London has, once again, suffered a terror attack as the London Underground was hit by improvised explosive device. Photos widely circulated on social media appear to show a refrigerated shopping bag with a bucket of chemicals inside.
Witnesses on the scene said they saw a large flash at 8.24 a.m. (BST), followed by an acrid chemical smell. This has led to speculation that the bomb did not fully detonate, as had happened before in London on July 21, 2005. During that incident, four bombs were set off on the underground but only caused burns to a small number of victims.
So far the National Health Service has confirmed 22 people were injured some from the explosion, as well as others from the stampede as commuters tried to escape. None of the injuries are believed to be life-threatening.
The train was attacked at Parson’s Green, a wealthy village like community in West London close to Chelsea Football Club’s ground. The area has not been hit by terrorism before, but it is home to The Al Mutanda Centre Mosque, attended by the so-called Jihadi Beatles including Jihadi John.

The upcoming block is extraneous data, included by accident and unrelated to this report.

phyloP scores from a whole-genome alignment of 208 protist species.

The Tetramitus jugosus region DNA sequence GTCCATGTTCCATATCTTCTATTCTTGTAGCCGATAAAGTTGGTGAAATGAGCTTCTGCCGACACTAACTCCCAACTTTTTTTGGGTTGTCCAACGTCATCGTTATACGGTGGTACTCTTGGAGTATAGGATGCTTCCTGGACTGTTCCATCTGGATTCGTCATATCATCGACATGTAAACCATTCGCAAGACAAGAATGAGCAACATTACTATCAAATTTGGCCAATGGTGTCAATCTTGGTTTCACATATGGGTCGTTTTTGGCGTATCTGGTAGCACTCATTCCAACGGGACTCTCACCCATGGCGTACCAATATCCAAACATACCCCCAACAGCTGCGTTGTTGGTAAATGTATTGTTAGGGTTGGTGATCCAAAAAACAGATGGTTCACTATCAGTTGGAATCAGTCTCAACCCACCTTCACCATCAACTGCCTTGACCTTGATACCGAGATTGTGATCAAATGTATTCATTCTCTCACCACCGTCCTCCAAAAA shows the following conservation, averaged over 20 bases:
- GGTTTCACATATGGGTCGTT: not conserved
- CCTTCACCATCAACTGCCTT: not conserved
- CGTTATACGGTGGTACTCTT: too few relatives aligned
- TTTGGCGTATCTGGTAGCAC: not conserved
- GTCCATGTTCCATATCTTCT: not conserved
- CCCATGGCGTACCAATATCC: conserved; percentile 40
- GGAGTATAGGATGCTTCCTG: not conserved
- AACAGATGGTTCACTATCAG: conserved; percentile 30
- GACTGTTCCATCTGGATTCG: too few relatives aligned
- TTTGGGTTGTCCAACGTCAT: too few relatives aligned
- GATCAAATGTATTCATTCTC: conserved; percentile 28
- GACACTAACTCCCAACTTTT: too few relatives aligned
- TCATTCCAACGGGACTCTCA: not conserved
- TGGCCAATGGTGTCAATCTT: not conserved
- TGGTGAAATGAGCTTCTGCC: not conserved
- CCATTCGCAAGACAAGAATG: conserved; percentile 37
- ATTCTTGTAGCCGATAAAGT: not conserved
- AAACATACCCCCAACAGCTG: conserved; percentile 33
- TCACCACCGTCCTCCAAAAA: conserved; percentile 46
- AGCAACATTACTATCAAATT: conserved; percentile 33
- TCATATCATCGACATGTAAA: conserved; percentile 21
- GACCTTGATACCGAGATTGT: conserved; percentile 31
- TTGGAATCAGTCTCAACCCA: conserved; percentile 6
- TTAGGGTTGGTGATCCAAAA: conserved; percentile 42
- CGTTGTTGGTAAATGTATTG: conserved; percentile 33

A massive manhunt is now underway in London and the Metropolitan Police have warned commuters there will be an increased security presence on the transport network, which remains open. In the past, terrorist bomb makers have created multiple similar devices and so, inevitably, there is concern about further attacks.
Police have announced the bomb had a timer on it, so they know this was not intended to be a suicide attack. Operations are now ongoing at the five stations the train stopped at before it got to Parson’s Green on its way to London. The services was on the District Line, which links Wimbledon to central London.
So far no suspects have been arrested but the attack bears all the hallmarks of Islamist extremists. The other terror threat to the UK is from Irish Republicans, but they have never before detonated a bomb onboard a train, whereas Islamists did it twice in July 2005.
The first July 2005 attack was successful and claimed 56 lives (including the four bombers) and caused 784 nonfatal injuries. It is known as 7/7.
U.S. President Donald Trump sent a series of tweets following the attack demanding more action on terror from British Police and claiming the travel ban protected Americans from similar attacks.
Andre Walker is a lobby correspondent covering the work of the British Parliament and prime minister. Before studying journalism at the University of London he worked as a political staffer for 15 years. You can follow him on Twitter @andrejpwalker